May 7, 2014

City by City: Arlington, Mansfield, Northeast Tarrant

The workshop will cover:


Free writers’ workshop May 24 at Cornerstone Baptist

The ninth annual Writer’s Breakthrough Workshop sponsored by Grace LaJoy is set for 9 a.m. to 1 p.m. May 24 at Cornerstone Baptist Church, 5415 Matlock Road.

The workshop will cover:

• How to begin writing your book
• How to protect your writing
• Steps to produce your book
• Steps to publish your own book
• Ways to have your book printed
• Ways to market your book
• How to make your book available to the world
• What other resources are available to help you publish your book.

Registration is free but must be done by Monday. Register by email at or call 816-318-1388. Information:

— Patrick M. Walker


Legoland hosts junior model building competition May 17

Legoland Discovery Center in Grapevine will host its Junior Model Builder competition during the city’s 30th annual Main Street Days, which will take place May 16-18 historic downtown.

To compete, children ages 5-12 must pre-register online by visiting the events page at

Applicants will be contacted Monday through May 14 to confirm their competition time slot.

Competitions begin at 10:30 a.m., with heats concluding at 3:30 p.m. The competition is judged in two age categories, 5- to 8-year-olds and 9- to 12-year-olds.

A winner from each category wins the title of 2014 Legoland Discovery Center Junior Model Builder, with his or her creation displayed at the Grapevine attraction for two weeks.

Winners receive a Lego trophy, family four-pack of annual passes to Legoland Discovery Center Dallas/Fort Worth (at Grapevine Mills mall) and four one-day passes to Legoland California.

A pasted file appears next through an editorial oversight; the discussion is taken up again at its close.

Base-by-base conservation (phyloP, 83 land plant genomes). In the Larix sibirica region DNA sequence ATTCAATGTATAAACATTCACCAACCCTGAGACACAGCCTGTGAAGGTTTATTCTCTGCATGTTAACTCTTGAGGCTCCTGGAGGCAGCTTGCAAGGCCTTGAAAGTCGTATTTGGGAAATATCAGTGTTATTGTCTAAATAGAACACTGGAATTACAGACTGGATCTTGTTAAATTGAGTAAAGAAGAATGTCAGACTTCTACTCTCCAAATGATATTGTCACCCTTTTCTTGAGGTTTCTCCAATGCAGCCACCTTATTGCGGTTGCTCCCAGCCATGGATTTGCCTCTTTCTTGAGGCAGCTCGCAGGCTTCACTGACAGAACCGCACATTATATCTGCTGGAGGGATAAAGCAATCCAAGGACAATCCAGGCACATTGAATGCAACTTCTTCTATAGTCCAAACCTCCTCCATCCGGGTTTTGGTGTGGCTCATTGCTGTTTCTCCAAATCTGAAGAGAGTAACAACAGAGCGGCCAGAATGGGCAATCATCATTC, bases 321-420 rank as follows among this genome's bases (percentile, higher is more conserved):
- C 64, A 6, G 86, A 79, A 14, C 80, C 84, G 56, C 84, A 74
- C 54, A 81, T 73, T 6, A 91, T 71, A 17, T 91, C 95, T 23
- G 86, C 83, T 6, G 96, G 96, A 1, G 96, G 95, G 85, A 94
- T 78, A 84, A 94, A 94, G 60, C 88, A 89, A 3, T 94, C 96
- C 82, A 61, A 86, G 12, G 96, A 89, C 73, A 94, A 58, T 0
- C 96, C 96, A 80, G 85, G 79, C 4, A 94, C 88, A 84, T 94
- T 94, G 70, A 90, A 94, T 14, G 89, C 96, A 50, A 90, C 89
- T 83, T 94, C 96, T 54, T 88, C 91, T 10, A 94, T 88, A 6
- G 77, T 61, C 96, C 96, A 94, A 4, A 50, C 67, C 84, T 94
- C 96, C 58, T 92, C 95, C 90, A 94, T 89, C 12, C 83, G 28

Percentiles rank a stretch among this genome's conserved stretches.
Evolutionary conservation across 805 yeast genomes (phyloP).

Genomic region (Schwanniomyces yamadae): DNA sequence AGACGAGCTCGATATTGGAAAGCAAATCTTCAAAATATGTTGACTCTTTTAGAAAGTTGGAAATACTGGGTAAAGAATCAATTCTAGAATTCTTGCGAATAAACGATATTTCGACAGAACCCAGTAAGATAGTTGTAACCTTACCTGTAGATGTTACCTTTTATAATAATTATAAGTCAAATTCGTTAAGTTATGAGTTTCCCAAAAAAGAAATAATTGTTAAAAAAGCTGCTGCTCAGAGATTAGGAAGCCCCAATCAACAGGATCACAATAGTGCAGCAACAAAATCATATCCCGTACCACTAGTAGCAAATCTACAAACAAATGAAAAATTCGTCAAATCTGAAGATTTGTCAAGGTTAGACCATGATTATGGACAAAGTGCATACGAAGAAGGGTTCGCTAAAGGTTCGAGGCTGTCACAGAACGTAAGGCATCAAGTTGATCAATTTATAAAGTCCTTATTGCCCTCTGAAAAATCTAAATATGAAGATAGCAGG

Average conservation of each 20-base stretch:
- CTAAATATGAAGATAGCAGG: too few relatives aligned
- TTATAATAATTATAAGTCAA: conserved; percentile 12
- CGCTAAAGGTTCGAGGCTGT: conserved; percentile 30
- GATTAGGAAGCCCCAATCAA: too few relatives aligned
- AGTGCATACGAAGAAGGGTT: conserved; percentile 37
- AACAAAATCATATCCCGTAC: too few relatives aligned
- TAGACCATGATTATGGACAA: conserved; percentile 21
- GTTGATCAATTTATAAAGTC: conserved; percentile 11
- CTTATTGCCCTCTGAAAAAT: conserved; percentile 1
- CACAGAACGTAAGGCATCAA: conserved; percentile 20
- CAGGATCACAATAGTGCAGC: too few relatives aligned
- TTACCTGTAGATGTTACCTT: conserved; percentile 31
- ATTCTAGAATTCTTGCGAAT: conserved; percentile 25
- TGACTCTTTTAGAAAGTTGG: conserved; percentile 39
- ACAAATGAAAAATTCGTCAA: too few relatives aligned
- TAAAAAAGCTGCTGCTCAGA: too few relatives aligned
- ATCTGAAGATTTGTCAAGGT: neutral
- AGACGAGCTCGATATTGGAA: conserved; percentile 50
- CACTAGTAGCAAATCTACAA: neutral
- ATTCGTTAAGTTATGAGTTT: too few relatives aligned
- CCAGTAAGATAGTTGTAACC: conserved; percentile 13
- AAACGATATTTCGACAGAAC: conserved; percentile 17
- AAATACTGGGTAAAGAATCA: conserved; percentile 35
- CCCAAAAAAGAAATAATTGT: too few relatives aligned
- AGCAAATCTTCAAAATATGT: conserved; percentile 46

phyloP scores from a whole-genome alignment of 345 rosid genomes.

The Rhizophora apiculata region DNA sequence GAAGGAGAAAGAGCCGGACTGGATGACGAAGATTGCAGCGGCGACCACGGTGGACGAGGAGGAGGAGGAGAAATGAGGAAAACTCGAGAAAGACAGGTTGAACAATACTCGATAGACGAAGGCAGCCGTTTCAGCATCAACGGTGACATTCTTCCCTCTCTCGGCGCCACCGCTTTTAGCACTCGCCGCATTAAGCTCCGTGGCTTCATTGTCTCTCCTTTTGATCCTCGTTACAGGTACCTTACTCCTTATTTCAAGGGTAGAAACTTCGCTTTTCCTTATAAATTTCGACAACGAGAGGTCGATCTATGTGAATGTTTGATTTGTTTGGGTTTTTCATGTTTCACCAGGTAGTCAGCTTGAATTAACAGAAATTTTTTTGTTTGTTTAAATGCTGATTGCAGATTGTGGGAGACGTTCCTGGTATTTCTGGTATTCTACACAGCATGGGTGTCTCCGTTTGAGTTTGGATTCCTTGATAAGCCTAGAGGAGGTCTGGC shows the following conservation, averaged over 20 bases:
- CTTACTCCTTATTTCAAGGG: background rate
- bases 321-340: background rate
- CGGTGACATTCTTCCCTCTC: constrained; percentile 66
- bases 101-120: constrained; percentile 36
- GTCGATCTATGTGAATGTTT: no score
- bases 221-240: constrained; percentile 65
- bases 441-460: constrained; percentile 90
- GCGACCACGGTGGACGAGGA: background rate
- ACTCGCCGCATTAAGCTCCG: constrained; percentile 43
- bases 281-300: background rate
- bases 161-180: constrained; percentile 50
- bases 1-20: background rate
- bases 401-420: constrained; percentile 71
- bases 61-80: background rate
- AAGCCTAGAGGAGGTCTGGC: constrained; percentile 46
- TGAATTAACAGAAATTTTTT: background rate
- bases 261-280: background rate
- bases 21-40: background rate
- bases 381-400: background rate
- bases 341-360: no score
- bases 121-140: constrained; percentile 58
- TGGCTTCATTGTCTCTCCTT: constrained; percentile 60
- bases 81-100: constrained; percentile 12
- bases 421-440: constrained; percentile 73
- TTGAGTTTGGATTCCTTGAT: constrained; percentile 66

Other activities at the three-day festival include open builds, visits with Bertie the mascot, the Sea Life Aquarium touch tank and giveaways.

Legoland is at 3000 Grapevine Mills Parkway. Admission is $18 for ages 3 and up, free for kids 2 and under. For information, call 877-818-1677.

— Marty Sabota

GameStop helping make ill kids’ wishes come true

Grapevine-based GameStop Corp. has launched its first-ever in-store donation program benefiting Make-A-Wish.

During May, GameStop is providing customers an opportunity to donate to Make-A-Wish with each in-store purchase they make.

GameStop‘s goal is to raise at least $100,000 in charitable donations.

Customers who shop at GameStop, or Spring Mobile until May 31 can donate $1 or more to Make-A-Wish with their purchase. As part of its in-store donation program, GameStop is committed to raising at least $75,000 in charitable donations on behalf of Make-A-Wish.

GameStop and Make-A-Wish have a long-standing relationship in which the video game retailer and more than 40,000 of its store associates have supported more than 1,000 video gaming and shopping spree wishes for wish kids.